Rosalyn Carson-DeWitt, MD
Diarrhea is more than three loose, liquid stools in a single day. It depletes the body of fluids and electrolytes. Diarrhea can be:
If the body loses too much fluid, it can become
dehydrated. Dehydration is especially dangerous for babies, young children, and elderly people.
Causes may include:
Risk factors include:
Symptoms may include:
Call your doctor if you:
Call your doctor if your young child:
Call for medical help or go to the emergency room right away if you or your child has:
The doctor will ask about your symptoms and medical history. A physical exam will be done. The doctor may insert a gloved finger into your rectum to examine it. This is called a digital rectal exam.
To determine the cause of your diarrhea, the doctor will ask questions, such as:
Tests may include:
Treating the underlying condition may help to relieve the diarrhea.
General recommendations for treating diarrhea include:
Plain water will not replace the electrolytes lost through diarrhea. For adults and children, look for age-specific oral rehydration solutions. Avoid fruit juices and soda. For young children, continue with breastfeeding or formula feeding.
Doctors differ in their approach to treating diarrhea. For example, your doctor may recommend that you:
Ask your doctor which dietary guidelines you should follow. As your diarrhea subsides, your usual healthy foods can be reintroduced.
Use a hot water bottle or heating pad on your abdomen to relieve cramps and pain.
Your doctor may recommend medicines, such as:
Children should not be given medicine unless specifically recommended by the doctor.
Diarrhea can cause severe dehydration. You may need to be hospitalized. Fluids will be delivered through an IV.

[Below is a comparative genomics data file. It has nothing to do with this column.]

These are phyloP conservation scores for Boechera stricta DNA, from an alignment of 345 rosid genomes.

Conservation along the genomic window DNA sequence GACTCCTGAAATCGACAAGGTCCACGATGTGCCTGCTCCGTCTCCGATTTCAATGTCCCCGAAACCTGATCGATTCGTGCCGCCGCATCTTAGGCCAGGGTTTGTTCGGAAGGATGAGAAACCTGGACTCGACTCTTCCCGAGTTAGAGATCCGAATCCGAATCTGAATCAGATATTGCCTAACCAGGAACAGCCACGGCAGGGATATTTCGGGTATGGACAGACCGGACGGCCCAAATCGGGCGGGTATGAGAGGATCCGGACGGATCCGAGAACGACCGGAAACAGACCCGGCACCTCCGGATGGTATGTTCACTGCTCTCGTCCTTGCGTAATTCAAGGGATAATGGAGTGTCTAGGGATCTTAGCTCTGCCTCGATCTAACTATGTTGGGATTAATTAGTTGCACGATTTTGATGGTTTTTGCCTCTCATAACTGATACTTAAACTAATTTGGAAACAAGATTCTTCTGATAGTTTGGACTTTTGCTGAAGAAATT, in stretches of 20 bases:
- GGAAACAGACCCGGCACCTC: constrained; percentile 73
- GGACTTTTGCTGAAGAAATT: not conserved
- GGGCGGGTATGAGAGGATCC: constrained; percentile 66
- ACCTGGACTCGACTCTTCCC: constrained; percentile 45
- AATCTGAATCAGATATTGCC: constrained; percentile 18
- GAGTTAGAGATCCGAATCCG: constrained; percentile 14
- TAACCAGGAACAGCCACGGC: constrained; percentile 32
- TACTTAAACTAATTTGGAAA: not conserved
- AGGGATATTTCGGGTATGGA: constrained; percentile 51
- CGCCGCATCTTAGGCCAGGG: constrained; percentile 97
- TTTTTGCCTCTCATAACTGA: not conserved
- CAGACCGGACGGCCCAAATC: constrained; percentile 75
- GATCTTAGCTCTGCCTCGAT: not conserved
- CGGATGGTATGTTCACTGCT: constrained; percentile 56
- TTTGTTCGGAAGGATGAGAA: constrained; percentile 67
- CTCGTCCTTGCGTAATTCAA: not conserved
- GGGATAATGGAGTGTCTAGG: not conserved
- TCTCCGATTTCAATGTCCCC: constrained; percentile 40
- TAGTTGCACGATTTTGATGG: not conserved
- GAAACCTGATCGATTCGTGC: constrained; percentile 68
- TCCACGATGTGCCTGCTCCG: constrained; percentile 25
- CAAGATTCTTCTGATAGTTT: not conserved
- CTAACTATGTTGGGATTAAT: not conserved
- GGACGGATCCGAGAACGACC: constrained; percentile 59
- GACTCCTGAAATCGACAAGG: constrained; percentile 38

To reduce your chance of getting diarrhea:
Rotavirus is a common cause of diarrhea in children under five years of age. There is a
to prevent rotavirus. The first dose is given at age two months. Make sure your infant has received this vaccine.
American Academy of Family Physicians
National Digestive Diseases Information Clearinghouse
The College of Family Physicians of Canada
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http://www.gastro.org/practice/resource-library/hot-topics/celiac-disease. Accessed March 4, 2013.
Diarrhea. Family Doctor.org website. Available at:
http://familydoctor.org/familydoctor/en/health-tools/search-by-symptom/diarrhea.html/. Accessed March 4, 2013.
National Institute of Diabetes and Digestive and Kidney Diseases website. Available at:
http://digestive.niddk.nih.gov/ddiseases/pubs/diarrhea/index.htm. Updated September 24, 2012. Accessed March 4, 2013.
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Rotavirus vaccine. Centers for Disease Control and Prevention website. Available at:
http://www.cdc.gov/vaccinesafety/Vaccines/RotaVSB.html. Updated November 9, 2012. Accessed March 4, 2013.
1/4/2011 DynaMed's Systematic Literature Surveillance
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Last reviewed September 2012 by Daus Mahnke, MD
Please be aware that this information is provided to supplement the care provided by your physician. It is neither intended nor implied to be a substitute for professional medical advice. CALL YOUR HEALTHCARE PROVIDER IMMEDIATELY IF YOU THINK YOU MAY HAVE A MEDICAL EMERGENCY. Always seek the advice of your physician or other qualified health provider prior to starting any new treatment or with any questions you may have regarding a medical condition.
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